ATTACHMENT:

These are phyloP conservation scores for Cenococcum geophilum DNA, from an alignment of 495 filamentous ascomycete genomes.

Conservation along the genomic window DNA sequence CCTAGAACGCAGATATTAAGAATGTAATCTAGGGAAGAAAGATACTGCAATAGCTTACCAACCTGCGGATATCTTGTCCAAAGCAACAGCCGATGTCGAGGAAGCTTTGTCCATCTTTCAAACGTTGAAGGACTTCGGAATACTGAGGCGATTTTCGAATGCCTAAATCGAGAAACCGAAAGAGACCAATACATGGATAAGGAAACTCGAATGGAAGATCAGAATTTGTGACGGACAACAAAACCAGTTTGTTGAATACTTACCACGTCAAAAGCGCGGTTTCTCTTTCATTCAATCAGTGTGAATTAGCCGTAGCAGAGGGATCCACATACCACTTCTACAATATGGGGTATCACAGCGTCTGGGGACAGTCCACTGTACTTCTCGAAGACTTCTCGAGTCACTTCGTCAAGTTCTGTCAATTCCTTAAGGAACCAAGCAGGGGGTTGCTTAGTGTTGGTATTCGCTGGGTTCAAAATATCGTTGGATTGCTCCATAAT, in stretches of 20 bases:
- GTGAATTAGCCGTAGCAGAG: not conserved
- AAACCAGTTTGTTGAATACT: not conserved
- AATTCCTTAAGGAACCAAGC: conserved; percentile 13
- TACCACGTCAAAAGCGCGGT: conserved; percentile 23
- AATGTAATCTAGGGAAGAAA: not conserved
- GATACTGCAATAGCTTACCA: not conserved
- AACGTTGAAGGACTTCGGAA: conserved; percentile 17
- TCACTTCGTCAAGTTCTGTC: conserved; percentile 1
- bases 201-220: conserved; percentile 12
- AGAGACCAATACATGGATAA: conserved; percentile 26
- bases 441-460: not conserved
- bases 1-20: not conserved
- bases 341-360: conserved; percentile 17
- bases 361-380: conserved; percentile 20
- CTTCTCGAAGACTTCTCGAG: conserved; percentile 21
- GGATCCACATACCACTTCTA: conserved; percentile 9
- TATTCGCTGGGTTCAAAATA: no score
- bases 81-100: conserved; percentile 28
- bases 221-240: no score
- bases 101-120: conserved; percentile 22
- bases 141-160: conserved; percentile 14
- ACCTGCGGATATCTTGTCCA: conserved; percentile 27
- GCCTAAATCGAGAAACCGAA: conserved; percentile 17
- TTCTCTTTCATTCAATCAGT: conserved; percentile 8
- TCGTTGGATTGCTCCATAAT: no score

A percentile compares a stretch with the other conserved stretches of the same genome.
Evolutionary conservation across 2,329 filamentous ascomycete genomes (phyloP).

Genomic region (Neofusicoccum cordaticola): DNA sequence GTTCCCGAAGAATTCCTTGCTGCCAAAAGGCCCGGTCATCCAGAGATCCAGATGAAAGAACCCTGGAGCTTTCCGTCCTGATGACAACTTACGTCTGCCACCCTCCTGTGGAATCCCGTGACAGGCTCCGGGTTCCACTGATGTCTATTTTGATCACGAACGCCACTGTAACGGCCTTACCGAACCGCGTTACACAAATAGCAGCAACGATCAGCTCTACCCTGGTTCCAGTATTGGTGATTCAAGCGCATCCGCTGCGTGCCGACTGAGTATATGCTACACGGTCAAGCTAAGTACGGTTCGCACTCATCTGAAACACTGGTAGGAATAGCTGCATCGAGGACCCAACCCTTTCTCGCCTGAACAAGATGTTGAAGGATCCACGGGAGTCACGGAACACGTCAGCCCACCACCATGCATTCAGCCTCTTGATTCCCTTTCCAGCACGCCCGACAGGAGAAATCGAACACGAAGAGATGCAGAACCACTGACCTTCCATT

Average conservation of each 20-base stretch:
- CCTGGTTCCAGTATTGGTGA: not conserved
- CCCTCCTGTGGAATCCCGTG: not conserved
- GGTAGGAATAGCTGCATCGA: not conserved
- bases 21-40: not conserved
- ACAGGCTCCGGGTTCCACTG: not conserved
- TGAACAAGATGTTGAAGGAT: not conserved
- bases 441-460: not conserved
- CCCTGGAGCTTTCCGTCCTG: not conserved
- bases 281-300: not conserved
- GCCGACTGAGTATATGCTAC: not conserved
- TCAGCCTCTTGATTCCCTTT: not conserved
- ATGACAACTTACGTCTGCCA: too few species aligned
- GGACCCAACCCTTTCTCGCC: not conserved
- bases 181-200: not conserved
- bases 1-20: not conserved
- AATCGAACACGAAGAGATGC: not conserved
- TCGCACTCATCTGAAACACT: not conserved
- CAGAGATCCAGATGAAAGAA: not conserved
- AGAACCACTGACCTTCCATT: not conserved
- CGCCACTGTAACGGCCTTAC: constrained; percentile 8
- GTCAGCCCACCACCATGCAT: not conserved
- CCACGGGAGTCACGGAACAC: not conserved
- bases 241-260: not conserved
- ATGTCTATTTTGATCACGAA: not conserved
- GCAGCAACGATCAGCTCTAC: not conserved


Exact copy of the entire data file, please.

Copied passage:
These are phyloP conservation scores for Cenococcum geophilum DNA, from an alignment of 495 filamentous ascomycete genomes.

Conservation along the genomic window DNA sequence CCTAGAACGCAGATATTAAGAATGTAATCTAGGGAAGAAAGATACTGCAATAGCTTACCAACCTGCGGATATCTTGTCCAAAGCAACAGCCGATGTCGAGGAAGCTTTGTCCATCTTTCAAACGTTGAAGGACTTCGGAATACTGAGGCGATTTTCGAATGCCTAAATCGAGAAACCGAAAGAGACCAATACATGGATAAGGAAACTCGAATGGAAGATCAGAATTTGTGACGGACAACAAAACCAGTTTGTTGAATACTTACCACGTCAAAAGCGCGGTTTCTCTTTCATTCAATCAGTGTGAATTAGCCGTAGCAGAGGGATCCACATACCACTTCTACAATATGGGGTATCACAGCGTCTGGGGACAGTCCACTGTACTTCTCGAAGACTTCTCGAGTCACTTCGTCAAGTTCTGTCAATTCCTTAAGGAACCAAGCAGGGGGTTGCTTAGTGTTGGTATTCGCTGGGTTCAAAATATCGTTGGATTGCTCCATAAT, in stretches of 20 bases:
- GTGAATTAGCCGTAGCAGAG: not conserved
- AAACCAGTTTGTTGAATACT: not conserved
- AATTCCTTAAGGAACCAAGC: conserved; percentile 13
- TACCACGTCAAAAGCGCGGT: conserved; percentile 23
- AATGTAATCTAGGGAAGAAA: not conserved
- GATACTGCAATAGCTTACCA: not conserved
- AACGTTGAAGGACTTCGGAA: conserved; percentile 17
- TCACTTCGTCAAGTTCTGTC: conserved; percentile 1
- bases 201-220: conserved; percentile 12
- AGAGACCAATACATGGATAA: conserved; percentile 26
- bases 441-460: not conserved
- bases 1-20: not conserved
- bases 341-360: conserved; percentile 17
- bases 361-380: conserved; percentile 20
- CTTCTCGAAGACTTCTCGAG: conserved; percentile 21
- GGATCCACATACCACTTCTA: conserved; percentile 9
- TATTCGCTGGGTTCAAAATA: no score
- bases 81-100: conserved; percentile 28
- bases 221-240: no score
- bases 101-120: conserved; percentile 22
- bases 141-160: conserved; percentile 14
- ACCTGCGGATATCTTGTCCA: conserved; percentile 27
- GCCTAAATCGAGAAACCGAA: conserved; percentile 17
- TTCTCTTTCATTCAATCAGT: conserved; percentile 8
- TCGTTGGATTGCTCCATAAT: no score

A percentile compares a stretch with the other conserved stretches of the same genome.
Evolutionary conservation across 2,329 filamentous ascomycete genomes (phyloP).

Genomic region (Neofusicoccum cordaticola): DNA sequence GTTCCCGAAGAATTCCTTGCTGCCAAAAGGCCCGGTCATCCAGAGATCCAGATGAAAGAACCCTGGAGCTTTCCGTCCTGATGACAACTTACGTCTGCCACCCTCCTGTGGAATCCCGTGACAGGCTCCGGGTTCCACTGATGTCTATTTTGATCACGAACGCCACTGTAACGGCCTTACCGAACCGCGTTACACAAATAGCAGCAACGATCAGCTCTACCCTGGTTCCAGTATTGGTGATTCAAGCGCATCCGCTGCGTGCCGACTGAGTATATGCTACACGGTCAAGCTAAGTACGGTTCGCACTCATCTGAAACACTGGTAGGAATAGCTGCATCGAGGACCCAACCCTTTCTCGCCTGAACAAGATGTTGAAGGATCCACGGGAGTCACGGAACACGTCAGCCCACCACCATGCATTCAGCCTCTTGATTCCCTTTCCAGCACGCCCGACAGGAGAAATCGAACACGAAGAGATGCAGAACCACTGACCTTCCATT

Average conservation of each 20-base stretch:
- CCTGGTTCCAGTATTGGTGA: not conserved
- CCCTCCTGTGGAATCCCGTG: not conserved
- GGTAGGAATAGCTGCATCGA: not conserved
- bases 21-40: not conserved
- ACAGGCTCCGGGTTCCACTG: not conserved
- TGAACAAGATGTTGAAGGAT: not conserved
- bases 441-460: not conserved
- CCCTGGAGCTTTCCGTCCTG: not conserved
- bases 281-300: not conserved
- GCCGACTGAGTATATGCTAC: not conserved
- TCAGCCTCTTGATTCCCTTT: not conserved
- ATGACAACTTACGTCTGCCA: too few species aligned
- GGACCCAACCCTTTCTCGCC: not conserved
- bases 181-200: not conserved
- bases 1-20: not conserved
- AATCGAACACGAAGAGATGC: not conserved
- TCGCACTCATCTGAAACACT: not conserved
- CAGAGATCCAGATGAAAGAA: not conserved
- AGAACCACTGACCTTCCATT: not conserved
- CGCCACTGTAACGGCCTTAC: constrained; percentile 8
- GTCAGCCCACCACCATGCAT: not conserved
- CCACGGGAGTCACGGAACAC: not conserved
- bases 241-260: not conserved
- ATGTCTATTTTGATCACGAA: not conserved
- GCAGCAACGATCAGCTCTAC: not conserved